Sandra (Sam) Bergeron wants to give a voice to people who are going through struggles.
Bergeron came to Red Deer 15 years ago. A single mother, she quickly found out she made just slightly more ($6) than the cutoff for low-income housing eligibility.
“I struggled with the struggles that I hear about all the time from friends, coworkers and people around town,” said Bergeron. “I though I might be able to be the voice of those who have those struggles.”
She said the high cost of living is a challenge.
“Not only is there not enough low-income residences, you then have to pay for dayhomes or daycares or anything,” said Bergeron. “I know a lot of people going through similar experiences. I figure if I can get into a position where I can see what actually can be done for those who don’t earn a lot.”
She believes a better low-income housing strategy would also help get homeless people housed.
Bergeron lives in the city’s north end and said she felt the city has been apathetic to that part of the city and focused much of its attention on the south end.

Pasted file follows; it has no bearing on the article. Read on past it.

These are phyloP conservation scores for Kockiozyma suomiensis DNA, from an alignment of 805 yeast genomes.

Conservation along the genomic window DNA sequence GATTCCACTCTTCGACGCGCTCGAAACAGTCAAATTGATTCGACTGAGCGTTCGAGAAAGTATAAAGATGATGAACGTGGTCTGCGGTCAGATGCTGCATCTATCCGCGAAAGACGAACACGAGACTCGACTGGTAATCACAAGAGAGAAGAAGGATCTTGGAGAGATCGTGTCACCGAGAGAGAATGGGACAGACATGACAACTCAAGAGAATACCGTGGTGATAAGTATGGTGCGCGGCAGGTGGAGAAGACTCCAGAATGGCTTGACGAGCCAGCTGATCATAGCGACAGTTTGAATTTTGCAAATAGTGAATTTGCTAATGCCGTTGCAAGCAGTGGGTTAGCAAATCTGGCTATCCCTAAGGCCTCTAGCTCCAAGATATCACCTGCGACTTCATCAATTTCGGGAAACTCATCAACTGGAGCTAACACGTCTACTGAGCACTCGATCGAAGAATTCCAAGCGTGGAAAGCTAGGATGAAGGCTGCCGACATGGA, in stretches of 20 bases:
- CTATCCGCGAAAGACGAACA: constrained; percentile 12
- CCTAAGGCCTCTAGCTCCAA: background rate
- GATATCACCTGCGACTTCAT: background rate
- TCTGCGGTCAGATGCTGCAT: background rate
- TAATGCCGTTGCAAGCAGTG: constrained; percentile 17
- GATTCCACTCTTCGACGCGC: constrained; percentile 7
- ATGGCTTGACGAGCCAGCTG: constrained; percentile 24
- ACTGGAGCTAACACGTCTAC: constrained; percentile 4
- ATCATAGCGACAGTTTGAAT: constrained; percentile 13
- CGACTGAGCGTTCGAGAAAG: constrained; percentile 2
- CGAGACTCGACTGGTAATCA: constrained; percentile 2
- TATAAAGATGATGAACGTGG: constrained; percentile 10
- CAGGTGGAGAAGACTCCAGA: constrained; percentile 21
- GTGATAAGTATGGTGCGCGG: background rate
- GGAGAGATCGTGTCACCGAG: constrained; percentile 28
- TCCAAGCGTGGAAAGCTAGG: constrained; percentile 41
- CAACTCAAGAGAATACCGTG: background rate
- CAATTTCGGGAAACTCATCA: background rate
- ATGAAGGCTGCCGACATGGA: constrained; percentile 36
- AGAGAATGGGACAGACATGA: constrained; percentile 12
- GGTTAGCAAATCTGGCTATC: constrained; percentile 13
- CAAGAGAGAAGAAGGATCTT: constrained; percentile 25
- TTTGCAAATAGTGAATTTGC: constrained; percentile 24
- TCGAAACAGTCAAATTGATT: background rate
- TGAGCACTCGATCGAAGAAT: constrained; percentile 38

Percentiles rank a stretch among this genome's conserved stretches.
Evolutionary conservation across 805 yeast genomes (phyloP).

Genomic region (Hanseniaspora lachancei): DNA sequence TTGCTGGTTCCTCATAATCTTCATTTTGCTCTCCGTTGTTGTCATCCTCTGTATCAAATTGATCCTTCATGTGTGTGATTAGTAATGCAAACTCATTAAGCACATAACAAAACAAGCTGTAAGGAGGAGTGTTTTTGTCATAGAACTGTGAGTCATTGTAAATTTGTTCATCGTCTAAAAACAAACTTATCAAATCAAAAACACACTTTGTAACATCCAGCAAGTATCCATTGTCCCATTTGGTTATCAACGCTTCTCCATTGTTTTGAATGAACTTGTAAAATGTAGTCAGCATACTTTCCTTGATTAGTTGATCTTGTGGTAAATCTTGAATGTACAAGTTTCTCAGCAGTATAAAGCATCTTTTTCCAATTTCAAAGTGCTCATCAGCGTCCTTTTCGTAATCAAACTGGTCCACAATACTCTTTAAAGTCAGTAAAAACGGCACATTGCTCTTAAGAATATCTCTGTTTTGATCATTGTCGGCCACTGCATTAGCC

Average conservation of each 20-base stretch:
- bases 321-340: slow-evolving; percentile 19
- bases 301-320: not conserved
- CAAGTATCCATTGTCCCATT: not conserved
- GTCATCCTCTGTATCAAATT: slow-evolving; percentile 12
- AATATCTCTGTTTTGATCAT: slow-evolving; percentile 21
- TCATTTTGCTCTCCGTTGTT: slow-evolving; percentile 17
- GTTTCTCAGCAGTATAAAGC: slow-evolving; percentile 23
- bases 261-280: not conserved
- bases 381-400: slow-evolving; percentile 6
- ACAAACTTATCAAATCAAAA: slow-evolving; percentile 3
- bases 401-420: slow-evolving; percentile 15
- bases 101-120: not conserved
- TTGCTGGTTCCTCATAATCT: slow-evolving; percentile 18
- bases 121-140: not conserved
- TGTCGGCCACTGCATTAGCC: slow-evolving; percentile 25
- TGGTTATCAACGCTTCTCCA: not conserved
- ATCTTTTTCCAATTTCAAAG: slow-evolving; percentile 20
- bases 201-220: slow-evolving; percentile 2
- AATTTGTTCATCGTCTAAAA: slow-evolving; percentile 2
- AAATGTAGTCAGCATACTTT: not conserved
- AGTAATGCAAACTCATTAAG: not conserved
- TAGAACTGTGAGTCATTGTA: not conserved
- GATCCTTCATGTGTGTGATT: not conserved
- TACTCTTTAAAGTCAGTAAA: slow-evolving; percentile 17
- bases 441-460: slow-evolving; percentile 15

“I’d like to see the city care a little bit more about what the north end looks like and its development,” said Bergeron.
With the Tagalog dialect the second most-spoken language in the city, Bergeron said she wants to see the city do a better job of being inclusive.
“We have a very diverse population,” she said. “I want to make sure all their needs are being met so they can thrive in our city. I want to help them get their voices heard.”
Other issues close to Bergeron’s heart include: sustainable energy and a commitment to a clean, energy efficient city and better approach to crime, by going after well-known criminals.
In her time in Red Deer, she has worked with Chatters, been a teacher, worked with Totally Refreshed Steam and Spa and worked with the Canadian Federation of Independent Businesses.
“I love this city, and I want to be a bigger part of it,” she said.